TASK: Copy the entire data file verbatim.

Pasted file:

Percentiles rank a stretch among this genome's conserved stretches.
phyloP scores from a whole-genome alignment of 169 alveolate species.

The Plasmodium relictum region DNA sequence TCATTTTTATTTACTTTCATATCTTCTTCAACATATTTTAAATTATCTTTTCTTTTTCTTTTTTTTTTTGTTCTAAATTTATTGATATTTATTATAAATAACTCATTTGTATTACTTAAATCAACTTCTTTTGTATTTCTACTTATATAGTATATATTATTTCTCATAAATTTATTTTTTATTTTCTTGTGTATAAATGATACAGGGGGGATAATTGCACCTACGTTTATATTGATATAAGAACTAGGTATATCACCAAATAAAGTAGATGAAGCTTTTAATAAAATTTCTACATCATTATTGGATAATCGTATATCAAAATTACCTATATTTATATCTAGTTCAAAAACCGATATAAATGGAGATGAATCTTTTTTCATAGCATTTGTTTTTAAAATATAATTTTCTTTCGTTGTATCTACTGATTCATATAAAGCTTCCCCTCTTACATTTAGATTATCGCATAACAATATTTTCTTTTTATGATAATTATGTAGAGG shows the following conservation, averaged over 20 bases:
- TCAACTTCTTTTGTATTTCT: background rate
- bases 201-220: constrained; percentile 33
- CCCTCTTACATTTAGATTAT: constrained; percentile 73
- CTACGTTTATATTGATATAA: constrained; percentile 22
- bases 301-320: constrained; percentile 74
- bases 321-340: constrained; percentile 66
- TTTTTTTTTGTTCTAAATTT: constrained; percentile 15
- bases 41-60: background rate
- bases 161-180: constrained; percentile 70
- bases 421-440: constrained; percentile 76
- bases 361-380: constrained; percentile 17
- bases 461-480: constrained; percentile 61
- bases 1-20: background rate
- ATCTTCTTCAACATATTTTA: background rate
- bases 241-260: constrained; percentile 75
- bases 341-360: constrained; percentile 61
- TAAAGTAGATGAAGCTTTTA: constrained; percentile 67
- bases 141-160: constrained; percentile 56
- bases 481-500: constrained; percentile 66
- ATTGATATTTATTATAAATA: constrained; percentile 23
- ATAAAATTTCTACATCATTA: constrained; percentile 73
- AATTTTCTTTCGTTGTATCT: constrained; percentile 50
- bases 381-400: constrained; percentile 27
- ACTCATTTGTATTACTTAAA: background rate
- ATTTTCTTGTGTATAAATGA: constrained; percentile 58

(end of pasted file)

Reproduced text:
Percentiles rank a stretch among this genome's conserved stretches.
phyloP scores from a whole-genome alignment of 169 alveolate species.

The Plasmodium relictum region DNA sequence TCATTTTTATTTACTTTCATATCTTCTTCAACATATTTTAAATTATCTTTTCTTTTTCTTTTTTTTTTTGTTCTAAATTTATTGATATTTATTATAAATAACTCATTTGTATTACTTAAATCAACTTCTTTTGTATTTCTACTTATATAGTATATATTATTTCTCATAAATTTATTTTTTATTTTCTTGTGTATAAATGATACAGGGGGGATAATTGCACCTACGTTTATATTGATATAAGAACTAGGTATATCACCAAATAAAGTAGATGAAGCTTTTAATAAAATTTCTACATCATTATTGGATAATCGTATATCAAAATTACCTATATTTATATCTAGTTCAAAAACCGATATAAATGGAGATGAATCTTTTTTCATAGCATTTGTTTTTAAAATATAATTTTCTTTCGTTGTATCTACTGATTCATATAAAGCTTCCCCTCTTACATTTAGATTATCGCATAACAATATTTTCTTTTTATGATAATTATGTAGAGG shows the following conservation, averaged over 20 bases:
- TCAACTTCTTTTGTATTTCT: background rate
- bases 201-220: constrained; percentile 33
- CCCTCTTACATTTAGATTAT: constrained; percentile 73
- CTACGTTTATATTGATATAA: constrained; percentile 22
- bases 301-320: constrained; percentile 74
- bases 321-340: constrained; percentile 66
- TTTTTTTTTGTTCTAAATTT: constrained; percentile 15
- bases 41-60: background rate
- bases 161-180: constrained; percentile 70
- bases 421-440: constrained; percentile 76
- bases 361-380: constrained; percentile 17
- bases 461-480: constrained; percentile 61
- bases 1-20: background rate
- ATCTTCTTCAACATATTTTA: background rate
- bases 241-260: constrained; percentile 75
- bases 341-360: constrained; percentile 61
- TAAAGTAGATGAAGCTTTTA: constrained; percentile 67
- bases 141-160: constrained; percentile 56
- bases 481-500: constrained; percentile 66
- ATTGATATTTATTATAAATA: constrained; percentile 23
- ATAAAATTTCTACATCATTA: constrained; percentile 73
- AATTTTCTTTCGTTGTATCT: constrained; percentile 50
- bases 381-400: constrained; percentile 27
- ACTCATTTGTATTACTTAAA: background rate
- ATTTTCTTGTGTATAAATGA: constrained; percentile 58